Without explanation to any of the family, who are at a complete loss as to what is happening or why, Vera is taken to the police station where she is interrogated and held overnight, and where she finally confesses her secret to her stunned husband. After being released on bail, the traumatized Vera returns home to await her trial and spend a bleak Christmas with her family, all of whose emotions are in turmoil.

With its explosive topic, "Vera Drake" could, in lesser hands, easily have deteriorated into a black-and-white study of good versus evil. In those of Mike Leigh, it is an exquisitely woven tapestry filled with a rich assortment of characters about whose complexities we come to care a great deal.

While bound by the letter of the law, the police inspector and women's police constable (Peter Wight, Helen Coker) who question and detain Vera are extraordinarily sensitive to her plight and deeply respectful in their treatment of her.

Leigh includes an absorbing sub-plot about a young woman, Susan (Sally Hawkins), the daughter of one of Vera's wealthy employers, who is date-raped and impregnated, then coached by a doctor on how to obtain a legal abortion, for which she can easily afford to pay.

Vera's lifelong friend and literal partner-in-crime, Lily (Ruth Sheen), is a no-nonsense woman who makes her living in the black market, selling tea, tinned fish, and sugar and pocketing "finder's fees" from the pregnant women of lesser means, whom she in turn refers to Vera, never letting on that money has changed hands.

The emotions in Vera's own family run the gamut -- often in surprising ways -- from distaste to sympathetic understanding, from horror or fury to unalloyed support. Imelda Staunton is a revelation as Vera, distraught at the humiliation she has rained down upon her family but steadfast in her belief that she has done right to help girls in trouble who have no legal recourse. She tells the sympathetic police inspector, who tries to get her to admit performing abortions, "No, that's not what I do, Dear. That's what you call it."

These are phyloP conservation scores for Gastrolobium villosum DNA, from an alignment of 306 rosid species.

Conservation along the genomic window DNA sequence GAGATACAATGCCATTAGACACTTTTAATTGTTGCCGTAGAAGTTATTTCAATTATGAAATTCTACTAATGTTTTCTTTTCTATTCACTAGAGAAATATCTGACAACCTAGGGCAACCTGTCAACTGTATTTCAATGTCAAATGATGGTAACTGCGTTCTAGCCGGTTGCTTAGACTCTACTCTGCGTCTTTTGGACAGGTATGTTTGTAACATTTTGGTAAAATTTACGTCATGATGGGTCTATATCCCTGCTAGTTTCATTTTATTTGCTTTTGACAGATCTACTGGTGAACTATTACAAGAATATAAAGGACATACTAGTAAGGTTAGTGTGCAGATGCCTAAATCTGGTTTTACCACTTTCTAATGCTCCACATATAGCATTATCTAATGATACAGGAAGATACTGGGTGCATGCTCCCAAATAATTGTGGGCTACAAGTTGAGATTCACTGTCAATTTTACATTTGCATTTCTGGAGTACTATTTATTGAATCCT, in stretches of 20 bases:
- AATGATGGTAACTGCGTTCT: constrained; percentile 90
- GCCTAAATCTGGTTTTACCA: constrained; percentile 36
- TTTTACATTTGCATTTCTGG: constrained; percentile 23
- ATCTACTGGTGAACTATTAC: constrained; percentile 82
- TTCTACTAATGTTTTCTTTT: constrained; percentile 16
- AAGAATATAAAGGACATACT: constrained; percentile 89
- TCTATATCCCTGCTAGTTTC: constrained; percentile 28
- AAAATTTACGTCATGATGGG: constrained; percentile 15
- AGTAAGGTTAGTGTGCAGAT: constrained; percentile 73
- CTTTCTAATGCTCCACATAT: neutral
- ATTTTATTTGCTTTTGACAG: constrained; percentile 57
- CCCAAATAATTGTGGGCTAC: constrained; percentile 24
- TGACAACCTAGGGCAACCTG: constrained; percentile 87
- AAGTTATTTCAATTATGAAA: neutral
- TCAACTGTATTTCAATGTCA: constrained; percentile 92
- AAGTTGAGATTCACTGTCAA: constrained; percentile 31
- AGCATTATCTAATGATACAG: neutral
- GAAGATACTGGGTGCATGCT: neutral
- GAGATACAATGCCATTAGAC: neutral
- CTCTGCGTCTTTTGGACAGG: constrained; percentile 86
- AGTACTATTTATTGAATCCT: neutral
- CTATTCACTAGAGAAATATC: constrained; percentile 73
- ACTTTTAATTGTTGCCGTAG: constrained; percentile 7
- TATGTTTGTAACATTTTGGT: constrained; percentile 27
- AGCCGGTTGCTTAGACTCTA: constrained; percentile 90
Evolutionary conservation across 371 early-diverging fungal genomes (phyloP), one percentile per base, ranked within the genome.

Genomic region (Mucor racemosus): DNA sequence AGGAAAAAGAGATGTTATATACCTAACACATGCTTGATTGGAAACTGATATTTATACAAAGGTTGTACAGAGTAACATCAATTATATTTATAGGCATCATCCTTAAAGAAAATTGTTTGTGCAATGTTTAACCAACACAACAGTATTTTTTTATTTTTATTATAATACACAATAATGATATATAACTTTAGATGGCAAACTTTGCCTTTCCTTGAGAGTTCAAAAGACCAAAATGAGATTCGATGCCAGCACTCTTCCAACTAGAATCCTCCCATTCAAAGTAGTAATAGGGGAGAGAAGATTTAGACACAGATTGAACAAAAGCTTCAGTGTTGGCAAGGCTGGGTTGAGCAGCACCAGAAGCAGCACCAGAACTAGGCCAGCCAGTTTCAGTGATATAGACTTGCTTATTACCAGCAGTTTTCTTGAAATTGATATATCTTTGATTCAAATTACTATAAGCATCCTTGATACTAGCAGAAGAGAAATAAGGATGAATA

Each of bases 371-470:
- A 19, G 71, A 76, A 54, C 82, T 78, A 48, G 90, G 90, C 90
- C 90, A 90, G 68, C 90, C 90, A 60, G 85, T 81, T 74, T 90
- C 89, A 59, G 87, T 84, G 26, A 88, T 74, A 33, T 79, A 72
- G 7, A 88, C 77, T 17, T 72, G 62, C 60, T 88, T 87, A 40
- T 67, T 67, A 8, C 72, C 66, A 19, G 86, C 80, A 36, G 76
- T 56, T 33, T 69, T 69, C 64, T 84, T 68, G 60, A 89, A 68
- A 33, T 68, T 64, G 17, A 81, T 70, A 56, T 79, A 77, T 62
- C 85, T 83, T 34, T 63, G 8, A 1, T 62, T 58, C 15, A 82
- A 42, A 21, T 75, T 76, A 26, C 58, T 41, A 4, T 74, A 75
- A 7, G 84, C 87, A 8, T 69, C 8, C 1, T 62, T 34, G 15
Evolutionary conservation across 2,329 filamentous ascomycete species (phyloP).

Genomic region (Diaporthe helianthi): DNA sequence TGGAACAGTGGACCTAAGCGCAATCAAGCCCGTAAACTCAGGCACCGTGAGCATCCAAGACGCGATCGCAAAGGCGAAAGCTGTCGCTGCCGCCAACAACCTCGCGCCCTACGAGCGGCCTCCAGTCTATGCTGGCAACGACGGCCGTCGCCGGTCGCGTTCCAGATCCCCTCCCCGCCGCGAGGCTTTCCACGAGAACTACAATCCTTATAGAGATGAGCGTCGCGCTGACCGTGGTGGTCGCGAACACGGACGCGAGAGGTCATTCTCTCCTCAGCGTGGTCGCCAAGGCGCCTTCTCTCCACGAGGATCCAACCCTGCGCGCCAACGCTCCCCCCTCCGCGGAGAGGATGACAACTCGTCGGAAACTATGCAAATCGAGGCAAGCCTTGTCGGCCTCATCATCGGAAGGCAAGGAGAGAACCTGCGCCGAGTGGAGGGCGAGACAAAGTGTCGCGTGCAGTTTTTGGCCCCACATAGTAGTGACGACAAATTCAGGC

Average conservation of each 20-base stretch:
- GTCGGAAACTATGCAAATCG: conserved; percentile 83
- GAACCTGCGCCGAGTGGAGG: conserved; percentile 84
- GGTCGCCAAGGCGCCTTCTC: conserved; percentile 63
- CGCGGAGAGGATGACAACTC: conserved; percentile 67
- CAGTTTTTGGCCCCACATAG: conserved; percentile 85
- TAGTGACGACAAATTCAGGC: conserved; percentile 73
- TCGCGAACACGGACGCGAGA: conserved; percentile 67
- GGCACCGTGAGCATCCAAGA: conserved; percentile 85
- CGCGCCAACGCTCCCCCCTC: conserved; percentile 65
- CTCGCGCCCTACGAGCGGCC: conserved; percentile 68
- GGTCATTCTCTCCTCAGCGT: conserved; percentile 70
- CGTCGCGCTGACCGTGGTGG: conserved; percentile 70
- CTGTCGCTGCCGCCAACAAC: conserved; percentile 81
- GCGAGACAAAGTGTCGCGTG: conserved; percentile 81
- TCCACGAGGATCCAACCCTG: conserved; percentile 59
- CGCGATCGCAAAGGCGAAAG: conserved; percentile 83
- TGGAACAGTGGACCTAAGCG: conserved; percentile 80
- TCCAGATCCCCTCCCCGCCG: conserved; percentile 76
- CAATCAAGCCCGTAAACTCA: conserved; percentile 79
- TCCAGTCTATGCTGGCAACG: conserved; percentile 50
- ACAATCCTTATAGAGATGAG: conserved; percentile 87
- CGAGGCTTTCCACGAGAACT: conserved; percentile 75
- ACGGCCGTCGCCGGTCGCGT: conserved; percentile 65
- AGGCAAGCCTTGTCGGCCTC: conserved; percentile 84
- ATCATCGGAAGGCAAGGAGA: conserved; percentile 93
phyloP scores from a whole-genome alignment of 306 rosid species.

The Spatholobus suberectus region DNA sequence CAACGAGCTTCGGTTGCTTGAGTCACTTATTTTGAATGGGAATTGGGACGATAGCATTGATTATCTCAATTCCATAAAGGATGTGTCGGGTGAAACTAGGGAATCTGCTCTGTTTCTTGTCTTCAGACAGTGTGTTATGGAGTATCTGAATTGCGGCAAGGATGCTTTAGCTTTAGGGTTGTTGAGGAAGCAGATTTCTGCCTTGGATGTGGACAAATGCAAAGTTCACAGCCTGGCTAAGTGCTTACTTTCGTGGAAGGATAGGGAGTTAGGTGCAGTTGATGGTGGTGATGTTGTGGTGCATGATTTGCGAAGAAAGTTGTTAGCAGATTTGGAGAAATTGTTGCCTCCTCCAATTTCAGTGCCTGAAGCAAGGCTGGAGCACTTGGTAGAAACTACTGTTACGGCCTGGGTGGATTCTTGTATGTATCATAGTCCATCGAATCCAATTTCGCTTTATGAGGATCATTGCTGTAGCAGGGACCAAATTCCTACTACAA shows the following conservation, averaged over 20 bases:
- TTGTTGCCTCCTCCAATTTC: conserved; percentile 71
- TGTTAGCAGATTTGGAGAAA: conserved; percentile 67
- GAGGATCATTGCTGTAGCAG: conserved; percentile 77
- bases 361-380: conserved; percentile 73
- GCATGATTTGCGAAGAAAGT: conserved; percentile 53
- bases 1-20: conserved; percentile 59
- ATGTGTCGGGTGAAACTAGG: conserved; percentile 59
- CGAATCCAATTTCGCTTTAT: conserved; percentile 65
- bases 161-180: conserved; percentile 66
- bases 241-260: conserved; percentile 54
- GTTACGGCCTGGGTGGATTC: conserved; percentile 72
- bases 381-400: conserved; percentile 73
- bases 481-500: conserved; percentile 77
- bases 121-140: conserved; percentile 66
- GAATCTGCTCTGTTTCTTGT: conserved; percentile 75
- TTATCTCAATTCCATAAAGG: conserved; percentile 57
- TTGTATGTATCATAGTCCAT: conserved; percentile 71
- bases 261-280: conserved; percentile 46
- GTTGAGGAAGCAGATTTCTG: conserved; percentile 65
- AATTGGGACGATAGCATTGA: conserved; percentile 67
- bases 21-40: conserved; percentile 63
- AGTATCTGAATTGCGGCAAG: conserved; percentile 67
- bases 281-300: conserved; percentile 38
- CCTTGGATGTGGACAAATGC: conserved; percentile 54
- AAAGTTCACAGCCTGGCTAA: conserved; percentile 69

I see many Oscar nominations in "Vera Drake's" future, chief among them ones for Staunton's shattering performance and Leigh's notoriously intense direction and beautifully crafted screenplay. No less worthy are the costumers, make-up artists, art directors, and set decorators who have brought back to life London after the Blitz and done wonderful justice to Leigh's ensemble of finely drawn characters.

link directly to this review at http://www.efilmcritic.com/review.php?movie=11017&reviewer=376
originally posted: 10/23/04 08:42:16
[printer] printer-friendly format  
OFFICIAL SELECTION: 2004 New York Film Festival. For more in the 2004 New York Film Festival series, click here.